Anyway, these were all repotted today. The names of some of these are ridiculously long, so if anyone wants to know what a particular plant is, it’s probably best to message me. The first unpotted plant is a single-headed plant and the second is double-headed. The heads divide when the new leaves grow, after the old single-head reaches a certain size.
“At the farmers markets, we got together with other women producers or couples farming, and the topic of tools constantly came up,” says Adams. Women farmers said they felt they were too weak to work with certain tools and regularly expressed frustration with everything from roto-tillers to tractor hitches. But Adams and Brensinger decided weakness wasn’t the problem. “Some of the tools didn’t work because they were designed for men,” Adams adds. “We saw a need for a place where women could go for tools that work for their bodies.”
And as a result, they founded Green Heron Tools in 2008 — to find and develop farming and gardening tools designed to work with the strengths of the female body.
It seemed like a market opportunity dying for attention. After all, in the past 30 years, the number of farms in the U.S. operated by women has nearly tripled. According to data from the U.S. Department of Agriculture, women operated five percent of the nation’s farms in 1978. By 2007, they owned 14 percent. While women-owned operations tend to be smaller (most have annual sales of less than $10,000), their numbers and their revenue are growing. Some 2,000 female producers have sales of $1 million or more.
As the engineers began videotaping women farmers shoveling, they discovered women use tools very differently.
And women who are not sole owners are still a significant force in agricultural labor. While 300,000 women own their own farms, about one million qualify as “farm operators,” often running an agricultural operation alongside a spouse.
And while any producer knows how physically demanding farm labor is, most accept back and muscle injuries as part and parcel of lifting and maneuvering heavy equipment or contending with tough farm labor like repeated digging. But Adams and Brensinger felt it didn’t have to be this way, for women or men. “What we discovered was a gaping niche,” explains Brensinger. “We understood the link between tools and equipment and health and safety.”
To get their business idea up and running, the partners applied for an $80,000 Phase I Small Business Innovation Research grant through the U.S. Department of Agriculture. “We held focus groups with women throughout the country and conducted an online survey,” Adams explains. “We received a lot of feedback from women on what they liked and didn’t like about tools and which ones they most wanted to see redesigned.”
Feedback in hand, Adams and Brensinger applied for a Phase II SBIR grant, this time in the amount of $400,000, to actually develop the equipment women farmers said they were lacking. They hired an agricultural engineer in the Mechanical and Industrial Engineering Department at Penn State University, an industrial engineer specializing in ergonomics, an occupational therapist and a Ph.D. candidate at Penn State to help them create women-focused tools.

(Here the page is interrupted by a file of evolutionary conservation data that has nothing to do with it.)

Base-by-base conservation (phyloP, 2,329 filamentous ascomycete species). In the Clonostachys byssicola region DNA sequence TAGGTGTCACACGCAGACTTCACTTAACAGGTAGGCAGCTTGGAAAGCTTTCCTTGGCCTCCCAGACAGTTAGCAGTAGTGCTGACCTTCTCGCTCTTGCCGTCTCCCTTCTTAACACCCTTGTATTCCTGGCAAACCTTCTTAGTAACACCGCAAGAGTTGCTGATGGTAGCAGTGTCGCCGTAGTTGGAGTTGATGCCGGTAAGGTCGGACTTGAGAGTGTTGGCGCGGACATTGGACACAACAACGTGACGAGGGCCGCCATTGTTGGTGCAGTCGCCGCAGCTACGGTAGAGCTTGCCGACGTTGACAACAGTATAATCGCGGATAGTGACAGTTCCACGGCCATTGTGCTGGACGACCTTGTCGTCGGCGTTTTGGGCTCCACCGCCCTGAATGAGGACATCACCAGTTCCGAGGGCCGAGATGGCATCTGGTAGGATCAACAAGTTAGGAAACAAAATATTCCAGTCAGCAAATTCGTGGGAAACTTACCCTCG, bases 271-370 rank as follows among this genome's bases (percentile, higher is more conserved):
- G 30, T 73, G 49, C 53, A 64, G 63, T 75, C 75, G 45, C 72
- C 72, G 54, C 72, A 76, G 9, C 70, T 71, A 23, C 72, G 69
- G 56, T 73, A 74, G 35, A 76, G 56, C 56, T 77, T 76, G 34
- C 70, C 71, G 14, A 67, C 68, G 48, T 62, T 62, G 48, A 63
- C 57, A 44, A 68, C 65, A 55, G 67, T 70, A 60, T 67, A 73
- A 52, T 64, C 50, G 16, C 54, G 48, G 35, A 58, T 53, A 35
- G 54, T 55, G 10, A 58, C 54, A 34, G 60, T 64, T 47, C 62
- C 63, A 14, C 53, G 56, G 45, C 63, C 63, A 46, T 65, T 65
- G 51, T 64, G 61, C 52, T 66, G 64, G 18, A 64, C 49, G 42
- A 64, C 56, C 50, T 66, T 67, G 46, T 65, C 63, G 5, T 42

As the engineers began videotaping women farmers shoveling, for example, they discovered women use tools very differently. They put shovels into the ground at an angle to take advantage of lower body strength, rather than straight down as men do. “Women’s strength is in their lower body,” Adams explains, “so we decided to create a shovel that capitalized on how women put shovels in the ground.”
For two years, the partners and their researchers pulled shovels off the shelf at places like Lowe’s and Home Depot and sent women into the fields with them to monitor how they used them, including measuring the CO2 exchange in their breathing to determine the calorie burn required of different shovel types. They ultimately designed a shovel with a large definition, angled blade, and large D-handle (available in three sizes) that weighs only four pounds. “Our shovel required the least energy to use,” Adams remarks. “There was real science behind it.”
‘Everything we sell has particular characteristics that make them ideal for women’
Called the HERS™ Shovel, it is the world’s first ever ergonomically designed shovel for women. The shovel is their best-selling tool and so far the only one they’ve developed themselves that they’ve brought to market (the other ergonomically-designed items now for sale were developed by outside sources). Currently, Adams and Brensinger and their research team are finishing up a three-year project to design and develop a new lightweight, battery-powered roto-tiller.
“Instead of using rotary tines, it uses coiled, conical blades that look like augers,” Brensinger explains. “They dig as well as help propel the machine forward.” She says because it’s battery-powered, the Green Heron tiller doesn’t vibrate or throw the operator around either, nor does it pulverize the soil as traditional roto-tillers do. “It’s gentler on both the operator and the soil,” she adds.
The tiller also allows users to adjust the handlebar height and the depth of the till. The tiller is patented but not yet available for sale.
Green Heron also sells a variety of hand tools, from soil knifes to hand plows, developed by companies that have paid special attention to ergonomics. “Everything we sell has particular characteristics that make them ideal for women,” Brensinger says. They’ve discovered many of the tools through feedback from their own customers.
“Women play a critical role in producing food,” she says. “Our philosophy is to build on the strengths of women.”